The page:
Business Personal Finance

Saturday 10 December 2016

Tax tips for employers and employees

Published 16/08/2015 | 02:30

'Many of those who get their health insurance cover paid for by their employers don’t realise that they have to claim the tax relief themselves, says Dermot Goode, of Totalhealthcover.ie'
'Many of those who get their health insurance cover paid for by their employers don’t realise that they have to claim the tax relief themselves, says Dermot Goode, of Totalhealthcover.ie'

If you are an employee, here are two top tax refund tips that could net you €1,300 a year.

  • Go To

Many of those who get their health insurance cover paid for by their employers don't realise that they have to claim the tax relief themselves, says Dermot Goode, of Totalhealthcover.ie.

"For those who pay the cost of health insurance themselves, they always pay the net cost as the tax relief is always granted at source," he says. "However, when the cost is paid for you, this system goes out the window. Most consumers in this situation don't realise that they now have to claim this tax relief manually at year-end."

Their employers will pay the cost of the cover, but will also charge them benefit-in-kind on the gross cost of the cover. "For those on the top rate of tax, this amounts to around 50pc of the cost when you factor in PRSI and the USC," says Mr Goode.

For a typical family policy subsidised by your employer, the savings could be up to €600 a year. You can go back at least four years if you haven't been claiming this refund, but bear in mind that tax relief has been capped at €200 per adult and €100 per child since October 2013.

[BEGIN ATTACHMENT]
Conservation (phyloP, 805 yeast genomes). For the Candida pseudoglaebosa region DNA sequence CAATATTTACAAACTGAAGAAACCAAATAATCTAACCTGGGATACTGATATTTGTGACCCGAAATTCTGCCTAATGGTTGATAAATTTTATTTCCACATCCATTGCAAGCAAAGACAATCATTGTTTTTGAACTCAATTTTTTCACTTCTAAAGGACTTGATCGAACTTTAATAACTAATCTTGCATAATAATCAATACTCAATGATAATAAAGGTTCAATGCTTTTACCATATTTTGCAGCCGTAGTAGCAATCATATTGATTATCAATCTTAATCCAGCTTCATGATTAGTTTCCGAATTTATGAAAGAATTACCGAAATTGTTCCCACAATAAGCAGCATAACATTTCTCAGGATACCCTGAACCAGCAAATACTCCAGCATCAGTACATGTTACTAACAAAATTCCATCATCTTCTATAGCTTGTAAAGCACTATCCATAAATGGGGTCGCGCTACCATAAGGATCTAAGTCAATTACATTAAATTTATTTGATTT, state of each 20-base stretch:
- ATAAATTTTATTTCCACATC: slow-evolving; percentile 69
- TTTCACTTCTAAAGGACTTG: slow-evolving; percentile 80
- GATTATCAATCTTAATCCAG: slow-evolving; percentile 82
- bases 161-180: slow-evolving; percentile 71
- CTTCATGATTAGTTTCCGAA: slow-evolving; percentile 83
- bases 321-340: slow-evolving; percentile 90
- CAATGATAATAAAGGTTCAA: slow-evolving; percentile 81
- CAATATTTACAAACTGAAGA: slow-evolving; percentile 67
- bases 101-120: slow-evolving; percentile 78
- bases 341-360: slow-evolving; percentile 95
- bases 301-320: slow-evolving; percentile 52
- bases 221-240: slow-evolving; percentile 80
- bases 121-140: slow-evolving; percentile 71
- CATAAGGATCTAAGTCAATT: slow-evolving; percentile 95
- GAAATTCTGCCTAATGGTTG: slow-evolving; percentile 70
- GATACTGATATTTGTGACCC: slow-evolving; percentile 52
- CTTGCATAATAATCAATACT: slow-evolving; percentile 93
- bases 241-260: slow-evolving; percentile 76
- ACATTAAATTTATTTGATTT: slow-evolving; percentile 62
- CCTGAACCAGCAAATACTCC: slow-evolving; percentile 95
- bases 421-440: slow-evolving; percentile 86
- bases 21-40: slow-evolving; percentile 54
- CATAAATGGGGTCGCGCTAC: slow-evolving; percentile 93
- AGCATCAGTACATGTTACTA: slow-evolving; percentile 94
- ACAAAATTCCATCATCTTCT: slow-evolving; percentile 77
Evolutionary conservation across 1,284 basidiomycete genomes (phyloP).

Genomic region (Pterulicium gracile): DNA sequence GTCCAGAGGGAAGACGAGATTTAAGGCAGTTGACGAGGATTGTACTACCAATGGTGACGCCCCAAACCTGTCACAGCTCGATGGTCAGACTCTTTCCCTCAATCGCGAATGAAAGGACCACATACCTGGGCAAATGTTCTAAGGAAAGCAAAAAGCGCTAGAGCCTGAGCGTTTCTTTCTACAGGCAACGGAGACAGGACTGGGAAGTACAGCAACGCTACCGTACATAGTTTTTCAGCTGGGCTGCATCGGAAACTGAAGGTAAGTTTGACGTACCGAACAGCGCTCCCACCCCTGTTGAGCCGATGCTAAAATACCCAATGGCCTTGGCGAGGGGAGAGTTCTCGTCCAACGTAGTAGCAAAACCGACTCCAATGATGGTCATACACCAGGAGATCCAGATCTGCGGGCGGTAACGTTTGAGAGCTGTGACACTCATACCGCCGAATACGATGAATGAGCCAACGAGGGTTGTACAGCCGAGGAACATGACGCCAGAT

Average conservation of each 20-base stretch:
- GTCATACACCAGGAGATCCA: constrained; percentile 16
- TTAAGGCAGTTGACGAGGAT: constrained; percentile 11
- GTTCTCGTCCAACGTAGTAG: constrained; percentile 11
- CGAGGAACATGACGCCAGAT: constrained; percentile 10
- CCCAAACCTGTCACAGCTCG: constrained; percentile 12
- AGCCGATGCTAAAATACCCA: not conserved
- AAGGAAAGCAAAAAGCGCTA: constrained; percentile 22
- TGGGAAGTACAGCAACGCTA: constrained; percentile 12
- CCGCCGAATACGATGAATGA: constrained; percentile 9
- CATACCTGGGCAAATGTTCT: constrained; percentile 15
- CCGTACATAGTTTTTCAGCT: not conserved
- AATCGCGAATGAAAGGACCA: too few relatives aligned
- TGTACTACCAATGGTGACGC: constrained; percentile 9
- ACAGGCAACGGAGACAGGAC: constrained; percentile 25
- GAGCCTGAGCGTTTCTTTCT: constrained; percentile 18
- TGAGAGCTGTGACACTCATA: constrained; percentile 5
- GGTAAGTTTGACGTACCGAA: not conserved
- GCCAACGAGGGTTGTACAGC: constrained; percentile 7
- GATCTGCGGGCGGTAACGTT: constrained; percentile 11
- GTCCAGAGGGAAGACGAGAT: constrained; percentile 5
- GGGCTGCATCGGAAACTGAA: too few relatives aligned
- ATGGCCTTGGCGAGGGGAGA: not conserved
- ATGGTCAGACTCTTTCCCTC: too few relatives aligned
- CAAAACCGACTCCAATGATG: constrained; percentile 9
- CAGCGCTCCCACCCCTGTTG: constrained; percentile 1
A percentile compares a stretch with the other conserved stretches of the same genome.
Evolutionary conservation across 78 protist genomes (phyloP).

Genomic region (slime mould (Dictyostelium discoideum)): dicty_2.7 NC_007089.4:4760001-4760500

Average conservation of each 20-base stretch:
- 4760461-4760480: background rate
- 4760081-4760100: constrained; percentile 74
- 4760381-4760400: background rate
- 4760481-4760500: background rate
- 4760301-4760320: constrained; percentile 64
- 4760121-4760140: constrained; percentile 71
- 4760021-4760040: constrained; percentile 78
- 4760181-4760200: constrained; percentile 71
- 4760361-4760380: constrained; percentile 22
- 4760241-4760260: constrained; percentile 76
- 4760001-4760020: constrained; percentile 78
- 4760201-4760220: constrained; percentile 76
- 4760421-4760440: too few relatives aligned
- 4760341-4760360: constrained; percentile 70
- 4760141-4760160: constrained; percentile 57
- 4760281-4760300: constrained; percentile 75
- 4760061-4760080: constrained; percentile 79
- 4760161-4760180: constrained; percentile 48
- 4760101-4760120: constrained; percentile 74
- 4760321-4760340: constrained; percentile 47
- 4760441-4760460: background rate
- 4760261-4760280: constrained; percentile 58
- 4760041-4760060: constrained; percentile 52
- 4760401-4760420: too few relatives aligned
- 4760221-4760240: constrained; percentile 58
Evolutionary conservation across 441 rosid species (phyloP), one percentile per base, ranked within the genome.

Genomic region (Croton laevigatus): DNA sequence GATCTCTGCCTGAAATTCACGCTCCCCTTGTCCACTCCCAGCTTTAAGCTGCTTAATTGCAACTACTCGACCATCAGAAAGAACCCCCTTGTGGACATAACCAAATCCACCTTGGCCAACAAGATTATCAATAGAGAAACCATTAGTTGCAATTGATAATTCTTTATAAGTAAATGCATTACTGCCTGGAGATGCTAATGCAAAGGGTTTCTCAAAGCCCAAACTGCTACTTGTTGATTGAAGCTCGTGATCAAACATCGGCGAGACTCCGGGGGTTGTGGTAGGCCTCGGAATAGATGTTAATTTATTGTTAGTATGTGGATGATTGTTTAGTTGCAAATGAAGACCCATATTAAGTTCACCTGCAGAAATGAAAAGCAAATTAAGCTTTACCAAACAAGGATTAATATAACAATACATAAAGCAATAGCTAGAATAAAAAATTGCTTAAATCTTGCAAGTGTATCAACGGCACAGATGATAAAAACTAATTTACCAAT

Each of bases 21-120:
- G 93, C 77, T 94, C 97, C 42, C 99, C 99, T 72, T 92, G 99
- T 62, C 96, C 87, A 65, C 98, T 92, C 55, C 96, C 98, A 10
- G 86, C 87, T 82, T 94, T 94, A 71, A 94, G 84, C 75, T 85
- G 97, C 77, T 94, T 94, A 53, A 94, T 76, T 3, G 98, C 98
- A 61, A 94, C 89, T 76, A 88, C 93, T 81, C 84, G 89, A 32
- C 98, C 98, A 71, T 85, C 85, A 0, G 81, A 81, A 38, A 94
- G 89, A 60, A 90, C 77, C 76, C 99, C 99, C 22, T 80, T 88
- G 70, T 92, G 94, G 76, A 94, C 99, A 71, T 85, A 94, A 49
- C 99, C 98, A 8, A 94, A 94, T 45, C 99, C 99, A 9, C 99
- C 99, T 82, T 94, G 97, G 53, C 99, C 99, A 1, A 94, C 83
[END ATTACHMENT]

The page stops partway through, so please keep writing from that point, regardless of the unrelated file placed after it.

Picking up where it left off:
There are several flat-rate expenses that you might be entitled to, ranging from €30 up to €700 depending on what you do, says Cathal Maxwell of Paylesstax.ie. It is compensation for expenses you might pay in the course of your work, like buying and laundering uniforms or buying tools.

This relief is aimed at balancing out the advantage that self-employed people have in being able to claim back tax on a whole range of business expenses.

The self-employed can also achieve a tax saving of around €5,000 by employing a spouse in the running of the business or by making them a partner, according to Mr Maxwell.

"Children can be paid a salary for work completed and can earn up to €8,250 tax-free working part-time in the family business, and there's also extra scope for pension funding," he says. However, employing a spouse or children must be "commercially justified".

Sunday Indo Business

Read More

Promoted articles

Editors Choice

Also in Business